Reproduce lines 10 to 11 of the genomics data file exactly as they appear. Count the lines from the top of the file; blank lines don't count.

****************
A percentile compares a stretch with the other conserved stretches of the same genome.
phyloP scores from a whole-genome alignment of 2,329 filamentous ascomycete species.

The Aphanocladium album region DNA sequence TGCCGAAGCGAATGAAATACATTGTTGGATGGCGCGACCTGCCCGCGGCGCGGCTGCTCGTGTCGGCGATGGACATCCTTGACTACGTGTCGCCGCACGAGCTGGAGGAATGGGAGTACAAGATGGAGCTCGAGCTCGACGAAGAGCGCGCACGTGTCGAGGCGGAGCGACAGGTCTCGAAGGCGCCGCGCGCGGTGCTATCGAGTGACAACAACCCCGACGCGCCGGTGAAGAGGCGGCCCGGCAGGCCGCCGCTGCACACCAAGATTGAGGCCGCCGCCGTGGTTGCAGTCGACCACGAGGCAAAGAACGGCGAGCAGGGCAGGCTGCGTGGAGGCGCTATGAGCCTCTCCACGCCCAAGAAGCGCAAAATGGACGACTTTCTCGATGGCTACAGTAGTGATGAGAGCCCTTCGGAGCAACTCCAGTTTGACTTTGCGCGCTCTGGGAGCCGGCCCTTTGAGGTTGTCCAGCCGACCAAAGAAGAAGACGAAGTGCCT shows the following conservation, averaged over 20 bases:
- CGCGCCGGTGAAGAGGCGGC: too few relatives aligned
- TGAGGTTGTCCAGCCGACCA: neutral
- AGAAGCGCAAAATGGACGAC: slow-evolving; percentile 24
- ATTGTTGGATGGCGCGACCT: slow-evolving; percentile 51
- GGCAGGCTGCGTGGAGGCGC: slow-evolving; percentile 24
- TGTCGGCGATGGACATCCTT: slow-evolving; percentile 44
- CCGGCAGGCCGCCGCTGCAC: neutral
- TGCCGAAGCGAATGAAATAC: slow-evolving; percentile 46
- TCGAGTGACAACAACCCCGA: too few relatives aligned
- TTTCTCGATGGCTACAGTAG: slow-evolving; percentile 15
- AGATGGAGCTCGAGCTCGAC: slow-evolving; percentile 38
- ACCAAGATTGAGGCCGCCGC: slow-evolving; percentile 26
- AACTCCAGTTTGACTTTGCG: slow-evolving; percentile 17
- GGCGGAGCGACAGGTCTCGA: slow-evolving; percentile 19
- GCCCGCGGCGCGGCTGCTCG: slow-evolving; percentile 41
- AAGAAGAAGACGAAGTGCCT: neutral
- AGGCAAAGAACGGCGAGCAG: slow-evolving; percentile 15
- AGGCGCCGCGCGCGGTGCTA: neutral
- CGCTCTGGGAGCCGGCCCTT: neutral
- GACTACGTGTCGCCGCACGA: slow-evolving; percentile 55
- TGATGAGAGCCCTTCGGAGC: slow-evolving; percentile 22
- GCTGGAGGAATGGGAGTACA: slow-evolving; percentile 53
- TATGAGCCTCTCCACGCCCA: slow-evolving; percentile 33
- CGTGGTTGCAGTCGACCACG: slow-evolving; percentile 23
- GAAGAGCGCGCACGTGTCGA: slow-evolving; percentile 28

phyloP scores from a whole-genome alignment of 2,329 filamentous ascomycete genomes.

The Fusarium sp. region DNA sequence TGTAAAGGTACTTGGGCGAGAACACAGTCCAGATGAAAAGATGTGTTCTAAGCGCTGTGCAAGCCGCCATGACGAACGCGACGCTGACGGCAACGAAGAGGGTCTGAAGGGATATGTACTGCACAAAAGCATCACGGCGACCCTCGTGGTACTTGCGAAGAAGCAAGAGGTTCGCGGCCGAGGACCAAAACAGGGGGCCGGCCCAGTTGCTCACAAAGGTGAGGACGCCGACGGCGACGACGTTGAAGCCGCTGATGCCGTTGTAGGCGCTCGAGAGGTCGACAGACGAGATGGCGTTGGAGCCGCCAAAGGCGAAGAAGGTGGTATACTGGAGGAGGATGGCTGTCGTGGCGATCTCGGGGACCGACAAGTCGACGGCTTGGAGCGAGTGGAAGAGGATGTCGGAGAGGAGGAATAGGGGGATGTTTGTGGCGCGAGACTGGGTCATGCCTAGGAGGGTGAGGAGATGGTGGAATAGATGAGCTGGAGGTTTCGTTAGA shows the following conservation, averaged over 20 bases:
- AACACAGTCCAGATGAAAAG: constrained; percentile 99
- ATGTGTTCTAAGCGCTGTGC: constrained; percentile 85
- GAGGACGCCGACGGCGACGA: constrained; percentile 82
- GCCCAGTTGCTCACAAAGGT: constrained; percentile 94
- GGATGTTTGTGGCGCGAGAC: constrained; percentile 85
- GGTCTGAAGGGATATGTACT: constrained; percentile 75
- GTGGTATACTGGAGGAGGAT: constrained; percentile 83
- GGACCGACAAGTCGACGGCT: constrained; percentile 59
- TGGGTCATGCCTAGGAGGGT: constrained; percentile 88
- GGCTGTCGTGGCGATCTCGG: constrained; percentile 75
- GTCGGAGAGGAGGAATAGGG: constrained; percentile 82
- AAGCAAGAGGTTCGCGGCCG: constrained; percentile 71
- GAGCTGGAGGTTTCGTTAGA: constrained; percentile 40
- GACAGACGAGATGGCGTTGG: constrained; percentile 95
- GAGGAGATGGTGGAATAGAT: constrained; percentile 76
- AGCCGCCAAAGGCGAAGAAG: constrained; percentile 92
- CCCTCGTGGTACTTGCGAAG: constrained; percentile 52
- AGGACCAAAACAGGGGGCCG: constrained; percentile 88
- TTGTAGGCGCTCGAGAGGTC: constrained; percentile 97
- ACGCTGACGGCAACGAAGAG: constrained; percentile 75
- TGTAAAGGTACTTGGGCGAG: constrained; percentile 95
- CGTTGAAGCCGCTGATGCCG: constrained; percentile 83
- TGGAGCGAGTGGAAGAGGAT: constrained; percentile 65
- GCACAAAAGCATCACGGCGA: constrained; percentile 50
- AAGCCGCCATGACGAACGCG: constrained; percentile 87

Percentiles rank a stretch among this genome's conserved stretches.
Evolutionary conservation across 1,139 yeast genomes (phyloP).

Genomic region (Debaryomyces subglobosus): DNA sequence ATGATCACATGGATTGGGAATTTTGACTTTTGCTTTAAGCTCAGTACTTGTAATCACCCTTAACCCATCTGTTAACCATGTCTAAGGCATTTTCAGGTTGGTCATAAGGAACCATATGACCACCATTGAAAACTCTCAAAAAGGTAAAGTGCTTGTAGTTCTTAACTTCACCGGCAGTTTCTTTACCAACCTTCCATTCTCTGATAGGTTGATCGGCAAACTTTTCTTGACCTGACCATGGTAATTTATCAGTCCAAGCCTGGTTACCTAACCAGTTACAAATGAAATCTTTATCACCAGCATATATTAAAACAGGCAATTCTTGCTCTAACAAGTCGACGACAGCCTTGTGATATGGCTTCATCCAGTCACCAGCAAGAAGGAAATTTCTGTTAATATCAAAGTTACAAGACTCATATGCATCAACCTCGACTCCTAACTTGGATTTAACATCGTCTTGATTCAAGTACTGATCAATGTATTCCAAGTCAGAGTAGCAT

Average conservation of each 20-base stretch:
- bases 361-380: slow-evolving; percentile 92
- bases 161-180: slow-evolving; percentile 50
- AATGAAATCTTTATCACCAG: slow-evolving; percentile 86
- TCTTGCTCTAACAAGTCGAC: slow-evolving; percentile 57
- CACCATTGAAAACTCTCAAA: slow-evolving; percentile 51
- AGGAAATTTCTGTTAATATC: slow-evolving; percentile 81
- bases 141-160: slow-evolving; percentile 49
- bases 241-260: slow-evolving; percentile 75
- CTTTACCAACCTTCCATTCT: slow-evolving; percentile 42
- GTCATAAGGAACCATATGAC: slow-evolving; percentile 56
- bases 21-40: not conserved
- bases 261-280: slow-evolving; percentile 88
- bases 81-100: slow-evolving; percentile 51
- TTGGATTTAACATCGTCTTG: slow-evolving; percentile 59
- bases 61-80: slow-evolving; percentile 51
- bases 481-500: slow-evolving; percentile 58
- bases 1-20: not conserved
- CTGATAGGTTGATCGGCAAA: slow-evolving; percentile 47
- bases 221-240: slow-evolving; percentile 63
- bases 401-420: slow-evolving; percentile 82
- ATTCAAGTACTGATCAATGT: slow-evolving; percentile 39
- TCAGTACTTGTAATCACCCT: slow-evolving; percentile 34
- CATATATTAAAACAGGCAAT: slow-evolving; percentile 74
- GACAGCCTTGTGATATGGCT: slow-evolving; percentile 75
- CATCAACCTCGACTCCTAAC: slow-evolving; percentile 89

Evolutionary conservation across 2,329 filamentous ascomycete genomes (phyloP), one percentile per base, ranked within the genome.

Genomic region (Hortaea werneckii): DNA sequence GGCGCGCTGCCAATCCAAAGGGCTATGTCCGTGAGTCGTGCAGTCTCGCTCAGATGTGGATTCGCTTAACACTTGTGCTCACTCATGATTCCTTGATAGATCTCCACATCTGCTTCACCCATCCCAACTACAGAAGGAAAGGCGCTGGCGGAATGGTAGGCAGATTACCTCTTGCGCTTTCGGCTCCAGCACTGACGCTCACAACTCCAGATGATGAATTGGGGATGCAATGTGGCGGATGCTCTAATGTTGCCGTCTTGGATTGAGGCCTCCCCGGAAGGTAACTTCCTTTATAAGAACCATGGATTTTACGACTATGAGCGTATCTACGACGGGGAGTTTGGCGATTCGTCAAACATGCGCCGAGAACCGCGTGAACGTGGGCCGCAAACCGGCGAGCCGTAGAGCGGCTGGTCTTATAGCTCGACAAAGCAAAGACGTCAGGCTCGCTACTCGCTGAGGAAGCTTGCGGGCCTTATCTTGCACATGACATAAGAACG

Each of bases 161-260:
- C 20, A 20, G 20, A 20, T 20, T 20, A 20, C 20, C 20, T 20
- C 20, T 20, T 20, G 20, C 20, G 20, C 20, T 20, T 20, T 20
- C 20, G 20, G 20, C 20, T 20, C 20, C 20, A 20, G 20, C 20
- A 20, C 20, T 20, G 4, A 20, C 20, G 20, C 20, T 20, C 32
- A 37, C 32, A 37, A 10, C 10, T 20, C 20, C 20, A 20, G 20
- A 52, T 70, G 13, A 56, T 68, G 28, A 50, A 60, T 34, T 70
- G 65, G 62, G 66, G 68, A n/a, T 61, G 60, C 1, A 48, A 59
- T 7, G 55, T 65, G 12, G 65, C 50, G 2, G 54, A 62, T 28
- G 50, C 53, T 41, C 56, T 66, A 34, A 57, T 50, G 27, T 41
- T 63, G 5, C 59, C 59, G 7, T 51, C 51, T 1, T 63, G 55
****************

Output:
- CCGGCAGGCCGCCGCTGCAC: neutral
- TGCCGAAGCGAATGAAATAC: slow-evolving; percentile 46